So, who would she say is her greatest influences?  ‘I’m influenced by all the masters, I listened to so, so many that I can’t help but love them all for different reasons.  I admire all of them, the lifetime study they embarked on, the artistry of all the great singers and instrumentalists past and present.  My go to at the moment is Dexter Gordon – his lines are so singable!

Sitting listening to Anita and enjoying her and the band performing, I wonder if she gets time to see many gigs herself?  ‘I get out and see live music as much as I can, it’s important.  I find it inspiring and I learn so much, although it’s hard sometimes to turn off the analytical brain and just listen and enjoy music in the here and now.  I’m still working on this!’

I know that Anita is flying back to Adelaide in the morning and she has taken a position at the Adelaide University as a Jazz Voice lecturer…the university where she received her degree many years ago! Was she born and raised in Adelaide?  ‘Actually, I was born in Guildford, Surrey in the UK and then in the early 1970’s, at the age of 11, my parents decided we would all immigrate to Adelaide, Australia.  I was educated there and completed my degree in Jazz performance there.  I returned to the UK in 1989 and lived and worked there until recently.  I plan to come back twice a year to the UK for gigs and touring.  I’ll be back next in December 2018 for 6 weeks.  During this trip, I plan to record a new CD with the band and I’ll also be making a trip to Europe!’

How different is the Australian Jazz scene to the UK/London jazz scene I ask, ‘It’s not much different, the language is universal so that keeps it all connected.  There are some fabulous musicians here, world class.  Because Australia is vast and the cities hubs are further apart, you have to travel a bit further out when you’re on tour.  However, although England is small, travelling from London to the regional areas, because of traffic, can sometimes take longer than a 5-hour flight to Perth!’  I agree the travel can really take its toll and of course, at the other end there’s a show to do!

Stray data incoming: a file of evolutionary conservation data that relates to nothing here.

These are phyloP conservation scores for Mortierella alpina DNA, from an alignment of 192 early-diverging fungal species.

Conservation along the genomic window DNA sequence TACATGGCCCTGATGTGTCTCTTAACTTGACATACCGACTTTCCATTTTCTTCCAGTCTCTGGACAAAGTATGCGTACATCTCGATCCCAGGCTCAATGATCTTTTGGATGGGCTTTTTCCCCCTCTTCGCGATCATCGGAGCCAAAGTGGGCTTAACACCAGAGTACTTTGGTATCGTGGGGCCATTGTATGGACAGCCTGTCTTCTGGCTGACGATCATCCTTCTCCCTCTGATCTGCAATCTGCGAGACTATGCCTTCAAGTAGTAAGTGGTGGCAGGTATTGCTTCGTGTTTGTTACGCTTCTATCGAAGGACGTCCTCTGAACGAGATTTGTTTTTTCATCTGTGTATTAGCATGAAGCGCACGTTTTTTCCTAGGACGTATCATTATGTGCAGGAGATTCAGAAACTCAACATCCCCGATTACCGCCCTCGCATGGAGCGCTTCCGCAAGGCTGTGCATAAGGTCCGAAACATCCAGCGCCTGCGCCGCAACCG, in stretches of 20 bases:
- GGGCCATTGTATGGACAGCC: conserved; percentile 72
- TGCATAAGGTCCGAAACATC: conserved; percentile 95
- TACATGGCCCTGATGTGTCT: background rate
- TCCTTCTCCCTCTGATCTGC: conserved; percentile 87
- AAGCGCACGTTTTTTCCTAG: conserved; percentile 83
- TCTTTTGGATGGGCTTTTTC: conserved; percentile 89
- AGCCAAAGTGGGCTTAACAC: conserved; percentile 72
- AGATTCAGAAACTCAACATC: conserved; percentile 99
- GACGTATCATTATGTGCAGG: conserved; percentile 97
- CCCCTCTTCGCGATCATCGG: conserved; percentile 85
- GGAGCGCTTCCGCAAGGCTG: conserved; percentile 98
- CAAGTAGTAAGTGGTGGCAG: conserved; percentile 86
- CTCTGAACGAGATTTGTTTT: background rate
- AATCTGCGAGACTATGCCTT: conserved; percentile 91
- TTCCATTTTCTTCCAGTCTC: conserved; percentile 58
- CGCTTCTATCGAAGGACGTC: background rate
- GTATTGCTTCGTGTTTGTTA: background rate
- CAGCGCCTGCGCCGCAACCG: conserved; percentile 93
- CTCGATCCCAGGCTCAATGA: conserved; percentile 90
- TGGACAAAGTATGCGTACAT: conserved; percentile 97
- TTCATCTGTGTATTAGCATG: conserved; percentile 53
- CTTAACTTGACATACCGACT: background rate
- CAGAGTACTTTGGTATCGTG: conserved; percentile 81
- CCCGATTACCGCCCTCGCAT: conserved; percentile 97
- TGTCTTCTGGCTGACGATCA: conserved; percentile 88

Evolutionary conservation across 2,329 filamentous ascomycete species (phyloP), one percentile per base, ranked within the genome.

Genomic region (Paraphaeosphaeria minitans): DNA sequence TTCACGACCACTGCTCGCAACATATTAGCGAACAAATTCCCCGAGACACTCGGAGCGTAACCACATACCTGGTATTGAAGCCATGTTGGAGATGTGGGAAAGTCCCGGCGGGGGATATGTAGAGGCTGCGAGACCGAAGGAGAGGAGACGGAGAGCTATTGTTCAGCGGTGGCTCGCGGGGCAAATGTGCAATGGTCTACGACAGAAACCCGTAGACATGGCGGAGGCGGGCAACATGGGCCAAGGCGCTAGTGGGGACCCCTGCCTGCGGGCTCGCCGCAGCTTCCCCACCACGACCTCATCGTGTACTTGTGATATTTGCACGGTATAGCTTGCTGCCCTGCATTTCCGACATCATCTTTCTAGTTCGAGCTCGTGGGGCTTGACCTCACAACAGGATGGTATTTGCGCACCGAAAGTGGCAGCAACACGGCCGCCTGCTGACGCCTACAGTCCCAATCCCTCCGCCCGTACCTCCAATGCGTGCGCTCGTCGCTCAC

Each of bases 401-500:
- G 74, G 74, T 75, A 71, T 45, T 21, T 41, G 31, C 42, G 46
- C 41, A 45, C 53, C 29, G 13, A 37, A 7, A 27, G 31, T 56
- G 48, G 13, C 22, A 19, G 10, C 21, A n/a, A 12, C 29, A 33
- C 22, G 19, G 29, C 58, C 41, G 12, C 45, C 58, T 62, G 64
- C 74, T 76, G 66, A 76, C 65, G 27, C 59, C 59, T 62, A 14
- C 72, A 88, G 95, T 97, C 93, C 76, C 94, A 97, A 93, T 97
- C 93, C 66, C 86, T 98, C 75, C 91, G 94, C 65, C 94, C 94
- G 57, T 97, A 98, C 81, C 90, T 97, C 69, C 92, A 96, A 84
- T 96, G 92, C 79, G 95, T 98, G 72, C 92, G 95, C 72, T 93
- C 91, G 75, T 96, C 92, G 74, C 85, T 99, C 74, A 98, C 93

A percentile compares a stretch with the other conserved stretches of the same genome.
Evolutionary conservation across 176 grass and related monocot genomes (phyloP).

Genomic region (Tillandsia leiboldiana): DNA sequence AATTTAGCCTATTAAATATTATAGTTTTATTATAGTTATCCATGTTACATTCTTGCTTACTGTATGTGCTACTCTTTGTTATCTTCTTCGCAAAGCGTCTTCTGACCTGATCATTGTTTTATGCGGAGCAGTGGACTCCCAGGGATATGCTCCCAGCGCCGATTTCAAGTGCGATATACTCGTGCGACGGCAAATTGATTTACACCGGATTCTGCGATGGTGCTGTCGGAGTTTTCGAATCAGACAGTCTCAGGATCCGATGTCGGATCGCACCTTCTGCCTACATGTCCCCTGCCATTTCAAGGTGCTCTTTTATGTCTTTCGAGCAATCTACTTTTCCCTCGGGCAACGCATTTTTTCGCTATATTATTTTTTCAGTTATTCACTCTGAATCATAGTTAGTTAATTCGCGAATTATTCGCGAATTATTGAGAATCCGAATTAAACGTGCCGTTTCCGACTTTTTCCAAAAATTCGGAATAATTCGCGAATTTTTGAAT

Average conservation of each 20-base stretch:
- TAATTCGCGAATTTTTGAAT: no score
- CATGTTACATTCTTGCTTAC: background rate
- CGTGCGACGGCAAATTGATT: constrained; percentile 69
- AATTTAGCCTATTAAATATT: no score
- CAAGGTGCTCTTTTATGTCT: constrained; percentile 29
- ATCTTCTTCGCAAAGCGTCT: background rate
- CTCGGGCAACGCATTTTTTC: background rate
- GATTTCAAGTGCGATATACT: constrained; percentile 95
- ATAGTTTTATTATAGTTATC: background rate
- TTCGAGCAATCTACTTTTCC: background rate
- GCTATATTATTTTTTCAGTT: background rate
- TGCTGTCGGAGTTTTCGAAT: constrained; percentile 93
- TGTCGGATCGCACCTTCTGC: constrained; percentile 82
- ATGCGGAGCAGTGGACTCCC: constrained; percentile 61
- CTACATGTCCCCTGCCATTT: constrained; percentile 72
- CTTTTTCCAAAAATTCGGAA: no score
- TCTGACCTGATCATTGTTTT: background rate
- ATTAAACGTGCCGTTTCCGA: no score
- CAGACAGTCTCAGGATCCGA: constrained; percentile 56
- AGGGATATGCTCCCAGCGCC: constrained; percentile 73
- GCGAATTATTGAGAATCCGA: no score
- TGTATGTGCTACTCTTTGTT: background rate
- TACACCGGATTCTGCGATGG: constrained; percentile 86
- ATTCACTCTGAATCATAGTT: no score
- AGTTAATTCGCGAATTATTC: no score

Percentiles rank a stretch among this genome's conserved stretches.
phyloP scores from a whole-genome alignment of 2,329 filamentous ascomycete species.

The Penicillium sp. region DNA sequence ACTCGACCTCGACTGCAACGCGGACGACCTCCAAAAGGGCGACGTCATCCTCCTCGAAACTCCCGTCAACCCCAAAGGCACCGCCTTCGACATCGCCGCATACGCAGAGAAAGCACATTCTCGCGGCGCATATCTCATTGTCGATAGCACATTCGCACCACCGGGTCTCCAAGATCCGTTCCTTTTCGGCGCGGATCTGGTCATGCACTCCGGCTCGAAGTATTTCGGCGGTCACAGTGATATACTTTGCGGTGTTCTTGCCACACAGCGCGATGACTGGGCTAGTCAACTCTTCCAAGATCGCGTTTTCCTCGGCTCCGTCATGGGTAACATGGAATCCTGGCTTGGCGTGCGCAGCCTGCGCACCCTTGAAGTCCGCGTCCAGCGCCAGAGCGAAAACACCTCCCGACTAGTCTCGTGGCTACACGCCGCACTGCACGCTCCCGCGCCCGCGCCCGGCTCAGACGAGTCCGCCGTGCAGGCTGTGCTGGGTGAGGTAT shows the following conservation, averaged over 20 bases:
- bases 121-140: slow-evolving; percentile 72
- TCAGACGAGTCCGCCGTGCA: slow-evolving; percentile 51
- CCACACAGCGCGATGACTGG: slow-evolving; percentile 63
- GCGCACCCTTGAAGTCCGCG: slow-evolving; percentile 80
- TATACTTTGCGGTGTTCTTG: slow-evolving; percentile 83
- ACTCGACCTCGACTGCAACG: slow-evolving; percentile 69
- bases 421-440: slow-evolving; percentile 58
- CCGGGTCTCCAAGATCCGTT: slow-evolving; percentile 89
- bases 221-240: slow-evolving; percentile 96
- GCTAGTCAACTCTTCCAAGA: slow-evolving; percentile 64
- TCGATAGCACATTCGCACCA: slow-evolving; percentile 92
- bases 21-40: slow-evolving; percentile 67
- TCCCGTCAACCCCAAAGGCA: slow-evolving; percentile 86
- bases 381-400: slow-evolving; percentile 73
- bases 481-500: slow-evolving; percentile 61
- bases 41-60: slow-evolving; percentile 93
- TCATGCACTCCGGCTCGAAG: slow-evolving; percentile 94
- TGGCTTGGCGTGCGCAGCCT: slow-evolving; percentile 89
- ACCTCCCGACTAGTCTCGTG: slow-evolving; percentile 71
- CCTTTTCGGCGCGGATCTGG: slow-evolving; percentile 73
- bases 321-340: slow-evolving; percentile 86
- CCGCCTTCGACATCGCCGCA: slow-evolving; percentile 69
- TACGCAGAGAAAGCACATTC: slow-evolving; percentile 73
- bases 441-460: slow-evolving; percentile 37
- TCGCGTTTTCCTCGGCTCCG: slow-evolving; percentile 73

In fact, one of my big things, when I began this festival with my husband Mark, was making sure the artists have a really great experience, good accommodation, good food, so I’m keen to make sure she’s had a great time and does she enjoy performing outside of London,  ‘Ilkley Jazz festival this year was amazing!  It was the last date on my tour of the UK summer trip.  The band was on fire and I loved every minute.  Everybody looked after us so well, we received such a beautiful welcome there.  I always love performing outside of London; it’s a nice change for us as a band and lovely to meet new jazz lovers!’

Being such a well-respected, accomplished jazz singer and teacher, I have to ask what Anita’s advice would be to up and coming jazz singers and musicians?   ‘Prepare well and when you think you are well prepared…prepare more!  I’ve learnt over the years that there is always something I’ve forgotten, whether it be corrections on charts that I should have amended from the gig the night before, learning the changes more effectively and warming up for longer etc, etc!  Learn the songs correctly, with the right words and melodies.  Transcribe more, learn the language and vocabulary.  Listen to jazz and check everything out.  Learn more than one version of a tune.  Keep the essence of the music alive – the history.  Let’s not forget, this music/art form is precious!’

There are always discussions and debates about how to keep jazz music alive and I’d love to know what Anita’s thoughts are on the jazz scene today?  Are we heading in the right direction to keep jazz music alive and kicking does she think?   ‘I think we are producing exciting and creative singers and instrumentalists.  With all the resources that are at our fingertips today and if we all stay authentic and open, we can’t help but head in the right direction and keep this music alive and kicking.’

If I had to choose (and it’s difficult) but possibly my favourite song of the night was Anita’s ‘I’ll Be Seeing You’ (Sammy Fain/Irving Kahal) in the second set, which included the often abandoned verse and really showed how Anita is not only an adept technical singer but can also deliver a ballad that stills the room and stirs the soul.  We’ll be seeing you too Anita and we recommend anyone who is a fan of great jazz singing to see you as well! Thank you, Anita and the band for such an incredible gig!

Check out Anita’s website for future live dates and current cd.

Text: Beverly Beirne

More info on Ilkley jazz festival

Photo credits: courtesy of Anita Wardell – and (c) info: all rights go to original recording artist/owner/photographer(s).




Last modified: April 25, 2020